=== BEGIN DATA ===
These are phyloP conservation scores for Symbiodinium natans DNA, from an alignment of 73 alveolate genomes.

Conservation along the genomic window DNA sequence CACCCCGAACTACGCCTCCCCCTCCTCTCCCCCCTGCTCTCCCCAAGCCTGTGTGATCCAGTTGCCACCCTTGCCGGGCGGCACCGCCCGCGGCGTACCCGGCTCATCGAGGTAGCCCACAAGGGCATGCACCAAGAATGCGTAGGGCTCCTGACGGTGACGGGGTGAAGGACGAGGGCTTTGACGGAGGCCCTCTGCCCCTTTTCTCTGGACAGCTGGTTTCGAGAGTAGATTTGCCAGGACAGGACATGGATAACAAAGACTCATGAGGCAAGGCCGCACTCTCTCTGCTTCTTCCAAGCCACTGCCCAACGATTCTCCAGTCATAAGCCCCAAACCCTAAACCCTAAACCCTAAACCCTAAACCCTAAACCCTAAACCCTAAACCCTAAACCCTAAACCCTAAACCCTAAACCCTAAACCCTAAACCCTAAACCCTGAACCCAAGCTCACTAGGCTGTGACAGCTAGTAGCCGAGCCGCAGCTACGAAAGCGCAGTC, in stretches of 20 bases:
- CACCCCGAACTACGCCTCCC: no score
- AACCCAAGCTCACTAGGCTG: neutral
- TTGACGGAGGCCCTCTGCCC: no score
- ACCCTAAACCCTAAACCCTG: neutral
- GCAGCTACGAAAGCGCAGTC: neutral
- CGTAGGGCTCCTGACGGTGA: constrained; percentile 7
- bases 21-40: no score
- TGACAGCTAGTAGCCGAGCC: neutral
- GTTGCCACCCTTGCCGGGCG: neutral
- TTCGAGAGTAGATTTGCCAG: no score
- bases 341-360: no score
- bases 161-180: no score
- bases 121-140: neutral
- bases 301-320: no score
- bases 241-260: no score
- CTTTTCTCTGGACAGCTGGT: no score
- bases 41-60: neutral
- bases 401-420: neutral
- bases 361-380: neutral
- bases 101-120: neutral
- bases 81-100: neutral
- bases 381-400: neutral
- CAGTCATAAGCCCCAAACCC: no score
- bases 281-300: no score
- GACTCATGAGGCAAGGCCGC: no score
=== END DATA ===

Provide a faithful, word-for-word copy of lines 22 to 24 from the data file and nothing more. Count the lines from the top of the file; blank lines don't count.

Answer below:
- bases 101-120: neutral
- bases 81-100: neutral
- bases 381-400: neutral